The Family History Library has a few records of this type. For example, the library has a record of The Church of Jesus Christ of Latter-day Saints baptisms in 1875 entitled:

  • Records of the Baptisms of the Indians in Grass Valley in 1875. N.p., 19--? (Family History Library film 982289 item 5). Grass Valley is now known as Koosharem, Sevier County, Utah. The book and film have a typed list and a photocopy of the original baptisms. The names of the American Indians and the person who baptized and confirmed them are listed along with the date of baptism.

Family History Library

The records will be listed in the Family History Library Catalog Subject Search under the name of the tribe, or in the Place Search under the town as follows:




Federal Population Censuses

The 1900 federal census included population schedules for several Indian groups in Utah. Some were associated with reservations and agencies of the Bureau of Indian Affairs. Most of the information in this census for Indian individuals and families were recorded on Indian Population Schedules. In some cases, information for Indians were filed by the Bureau of Census along with the general population schedules for non-Indian residents. Separate districts exist for the Southern Utah Agency and for the Uintah and Ouray Agency. Schedules for groups not listed as separate districts exist for Shoshone Indians in Portage Precinct, Box Elder County, Utah and for Santa Clara Precinct, Washington County, Utah.

The 1900, 1910, and 1920 U.S. population censuses enumerated American Indians associated with reservations or agencies. These censuses are found in the population schedules of the federal census. The Utah Census page explains these records.


Several sources include genealogies of the American Indians. These genealogies provide information about parents and other ancestors. Individuals and societies have gathered genealogies. One example is:

  • Cury, Rex D. Indian Genealogical Records, 1835–1946. Salt Lake City, Utah: Genealogical Society of Utah, 1981. (Family History Library film 1033685 item 6). The names of the families are arranged in alphabetical order. The record includes name, tribe, birth and death information, and degree of Indian blood. The names of parents, spouse, and children are included with their birth and death information.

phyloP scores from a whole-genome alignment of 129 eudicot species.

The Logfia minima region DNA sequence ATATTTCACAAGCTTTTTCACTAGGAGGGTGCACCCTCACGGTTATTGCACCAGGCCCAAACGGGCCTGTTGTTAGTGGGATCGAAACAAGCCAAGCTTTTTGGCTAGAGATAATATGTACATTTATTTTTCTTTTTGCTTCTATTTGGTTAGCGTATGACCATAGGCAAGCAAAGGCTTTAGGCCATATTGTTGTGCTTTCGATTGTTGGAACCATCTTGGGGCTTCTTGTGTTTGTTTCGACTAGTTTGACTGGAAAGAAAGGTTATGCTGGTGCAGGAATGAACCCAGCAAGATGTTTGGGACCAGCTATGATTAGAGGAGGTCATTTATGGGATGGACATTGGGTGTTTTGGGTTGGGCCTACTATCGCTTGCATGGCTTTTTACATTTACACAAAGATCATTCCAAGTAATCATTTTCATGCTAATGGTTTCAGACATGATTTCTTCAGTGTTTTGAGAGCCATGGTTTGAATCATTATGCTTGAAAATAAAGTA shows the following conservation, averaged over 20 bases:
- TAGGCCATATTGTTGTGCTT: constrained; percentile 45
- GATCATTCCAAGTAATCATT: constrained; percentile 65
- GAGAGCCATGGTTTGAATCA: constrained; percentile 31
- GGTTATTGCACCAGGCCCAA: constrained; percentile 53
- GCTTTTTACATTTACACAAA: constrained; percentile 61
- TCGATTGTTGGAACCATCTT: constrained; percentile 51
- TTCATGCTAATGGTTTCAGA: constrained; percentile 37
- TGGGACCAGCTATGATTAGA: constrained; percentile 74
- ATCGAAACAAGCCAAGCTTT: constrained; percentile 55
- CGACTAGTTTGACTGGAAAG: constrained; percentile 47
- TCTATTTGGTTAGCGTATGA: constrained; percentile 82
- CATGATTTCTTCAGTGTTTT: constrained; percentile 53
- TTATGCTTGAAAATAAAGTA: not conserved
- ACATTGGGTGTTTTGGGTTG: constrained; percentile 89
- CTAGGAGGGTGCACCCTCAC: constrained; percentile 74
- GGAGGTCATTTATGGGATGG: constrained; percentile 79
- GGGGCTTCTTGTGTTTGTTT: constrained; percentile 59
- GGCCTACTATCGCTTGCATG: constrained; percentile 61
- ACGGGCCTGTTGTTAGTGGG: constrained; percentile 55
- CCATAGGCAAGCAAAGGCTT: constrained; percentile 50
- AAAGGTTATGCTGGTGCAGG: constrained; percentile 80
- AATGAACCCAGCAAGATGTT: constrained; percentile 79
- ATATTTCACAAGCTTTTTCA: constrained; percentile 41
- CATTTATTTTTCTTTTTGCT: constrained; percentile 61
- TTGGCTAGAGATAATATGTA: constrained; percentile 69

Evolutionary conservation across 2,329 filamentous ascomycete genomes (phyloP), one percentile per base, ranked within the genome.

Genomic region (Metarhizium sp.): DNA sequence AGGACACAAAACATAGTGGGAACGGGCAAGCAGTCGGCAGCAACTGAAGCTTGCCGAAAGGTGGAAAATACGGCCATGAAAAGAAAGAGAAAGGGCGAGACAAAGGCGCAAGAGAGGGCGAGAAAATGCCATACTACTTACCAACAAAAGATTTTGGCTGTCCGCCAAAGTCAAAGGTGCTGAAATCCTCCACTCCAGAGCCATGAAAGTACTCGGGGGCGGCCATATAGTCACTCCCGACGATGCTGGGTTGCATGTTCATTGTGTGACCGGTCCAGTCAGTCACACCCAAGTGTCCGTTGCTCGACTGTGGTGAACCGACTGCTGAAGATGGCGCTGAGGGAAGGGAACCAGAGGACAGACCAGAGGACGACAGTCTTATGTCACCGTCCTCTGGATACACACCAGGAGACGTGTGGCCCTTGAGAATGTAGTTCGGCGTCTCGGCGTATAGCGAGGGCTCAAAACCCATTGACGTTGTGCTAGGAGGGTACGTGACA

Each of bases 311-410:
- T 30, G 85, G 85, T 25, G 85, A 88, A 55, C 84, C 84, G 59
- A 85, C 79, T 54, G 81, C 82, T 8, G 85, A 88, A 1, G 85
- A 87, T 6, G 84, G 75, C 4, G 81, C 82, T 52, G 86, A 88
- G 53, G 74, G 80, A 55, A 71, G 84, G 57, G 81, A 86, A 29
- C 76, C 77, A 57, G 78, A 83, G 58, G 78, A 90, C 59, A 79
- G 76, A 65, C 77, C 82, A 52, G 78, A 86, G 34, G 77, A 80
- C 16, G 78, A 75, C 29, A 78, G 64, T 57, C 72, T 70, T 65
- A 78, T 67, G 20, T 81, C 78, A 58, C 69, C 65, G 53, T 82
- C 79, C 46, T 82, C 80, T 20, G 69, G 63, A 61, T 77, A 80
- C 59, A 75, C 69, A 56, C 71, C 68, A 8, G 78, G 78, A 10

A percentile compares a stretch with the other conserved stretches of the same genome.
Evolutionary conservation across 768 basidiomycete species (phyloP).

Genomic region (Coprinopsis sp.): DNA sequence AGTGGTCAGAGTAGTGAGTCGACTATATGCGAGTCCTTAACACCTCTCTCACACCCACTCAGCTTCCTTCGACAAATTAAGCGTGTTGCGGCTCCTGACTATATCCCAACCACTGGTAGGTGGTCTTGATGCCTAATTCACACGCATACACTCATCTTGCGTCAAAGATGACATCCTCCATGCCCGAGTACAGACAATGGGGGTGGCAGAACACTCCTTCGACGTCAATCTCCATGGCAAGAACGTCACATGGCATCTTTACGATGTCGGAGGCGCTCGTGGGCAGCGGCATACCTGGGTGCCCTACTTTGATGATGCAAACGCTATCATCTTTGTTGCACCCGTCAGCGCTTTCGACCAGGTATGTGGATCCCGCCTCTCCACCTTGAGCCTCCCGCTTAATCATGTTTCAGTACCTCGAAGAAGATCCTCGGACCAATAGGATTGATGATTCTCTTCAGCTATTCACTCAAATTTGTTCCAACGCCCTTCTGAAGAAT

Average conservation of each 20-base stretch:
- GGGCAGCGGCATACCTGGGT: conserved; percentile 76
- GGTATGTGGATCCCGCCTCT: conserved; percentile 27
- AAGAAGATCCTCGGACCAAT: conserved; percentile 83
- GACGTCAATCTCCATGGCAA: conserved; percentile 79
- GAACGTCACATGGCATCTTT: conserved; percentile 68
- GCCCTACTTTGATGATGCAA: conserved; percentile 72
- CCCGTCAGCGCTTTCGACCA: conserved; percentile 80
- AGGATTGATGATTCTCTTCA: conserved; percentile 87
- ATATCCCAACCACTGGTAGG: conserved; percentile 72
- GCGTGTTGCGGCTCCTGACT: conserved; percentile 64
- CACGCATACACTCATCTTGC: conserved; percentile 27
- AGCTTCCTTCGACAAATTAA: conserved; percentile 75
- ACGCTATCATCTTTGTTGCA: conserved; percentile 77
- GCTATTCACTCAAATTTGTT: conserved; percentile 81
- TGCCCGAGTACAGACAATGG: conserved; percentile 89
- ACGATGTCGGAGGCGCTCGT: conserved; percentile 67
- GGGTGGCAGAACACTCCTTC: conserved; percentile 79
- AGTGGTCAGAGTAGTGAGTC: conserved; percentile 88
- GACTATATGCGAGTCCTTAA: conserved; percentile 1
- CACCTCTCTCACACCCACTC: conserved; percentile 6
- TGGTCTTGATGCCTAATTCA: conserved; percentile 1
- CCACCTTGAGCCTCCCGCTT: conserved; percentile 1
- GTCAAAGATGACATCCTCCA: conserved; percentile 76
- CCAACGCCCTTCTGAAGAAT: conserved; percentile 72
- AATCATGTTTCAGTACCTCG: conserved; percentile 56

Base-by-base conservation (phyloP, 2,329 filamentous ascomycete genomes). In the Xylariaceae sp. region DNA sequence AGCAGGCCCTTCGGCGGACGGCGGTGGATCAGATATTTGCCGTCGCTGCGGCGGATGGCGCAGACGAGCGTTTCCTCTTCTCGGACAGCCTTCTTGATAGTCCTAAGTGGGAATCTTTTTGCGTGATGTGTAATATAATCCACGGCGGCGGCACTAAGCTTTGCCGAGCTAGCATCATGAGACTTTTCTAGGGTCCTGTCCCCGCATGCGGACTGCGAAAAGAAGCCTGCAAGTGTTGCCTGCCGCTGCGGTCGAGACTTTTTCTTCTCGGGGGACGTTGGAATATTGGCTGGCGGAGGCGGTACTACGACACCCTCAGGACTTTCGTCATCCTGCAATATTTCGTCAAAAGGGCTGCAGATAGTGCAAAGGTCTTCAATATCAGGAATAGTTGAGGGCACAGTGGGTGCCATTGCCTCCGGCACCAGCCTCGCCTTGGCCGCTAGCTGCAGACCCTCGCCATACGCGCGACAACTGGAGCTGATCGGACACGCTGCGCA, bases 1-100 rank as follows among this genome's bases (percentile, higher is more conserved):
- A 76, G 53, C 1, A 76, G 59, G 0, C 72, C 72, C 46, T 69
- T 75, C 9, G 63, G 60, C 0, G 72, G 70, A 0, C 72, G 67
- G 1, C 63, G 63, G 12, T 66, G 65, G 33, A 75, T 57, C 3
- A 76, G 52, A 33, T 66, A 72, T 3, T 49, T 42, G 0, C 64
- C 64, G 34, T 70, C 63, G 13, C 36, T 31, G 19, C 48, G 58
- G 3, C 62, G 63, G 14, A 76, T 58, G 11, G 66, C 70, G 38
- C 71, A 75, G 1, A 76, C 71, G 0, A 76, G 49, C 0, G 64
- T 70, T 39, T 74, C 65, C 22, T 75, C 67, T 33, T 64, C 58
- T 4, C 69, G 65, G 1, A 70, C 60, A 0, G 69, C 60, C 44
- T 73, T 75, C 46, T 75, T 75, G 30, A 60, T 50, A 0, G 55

You may need to begin by learning some history of Utah Indian reservations. Two sources are:

  • Indian Reservations of the West. Heart Throbs of the West,1, (1939): 127–145. This brief article outlines the history of eight separate reservations. It provides details of the beginning of the reservation and some history on the tribe. Narrations are quoted from journals of leaders.
  • Taylor, Eli F. Indian Reservations in Utah. Utah Historical Quarterly 4, Number 1 (January 1931): 29–32.  This article gives a brief history of the different reservations throughout Utah. It give information such as dates established, size, and by whose authority they were established.

Histories of some tribes are available at the Family History Library or through public libraries. Some state and county histories give a background history on the tribes in their area. Check Utah History for general Utah histories. An example of history about the Ute Indians is:

  • Dixon, Madoline Cloward. These Were the Utes. Provo, Utah: Press Publishing Limited, 1983. This source discusses lifestyle, wars, and legends. There are historical and biographical stories.

Other Repositories

Libraries and societies have published sources, manuscripts, or collections of materials relating to American Indians. For example, the Marriott Library at the University of Utah at is a repository for the Oral History Program of the Doris Duke Grant. This grant is devoted to collecting American Indian oral histories.

The Topic of American Indians under the United State Portal Page provides an overview of major federal records helpful for researching American Indian ancestry. The outline includes step-by-step suggestions for researching the records. The agency records and tribal records are listed in the Family History Library Catalog in the Place Search under:



Also, look under the Subject Search for the name of the tribe, such as:




Additional records may be in the Subject Search under:


See Also



Web Sites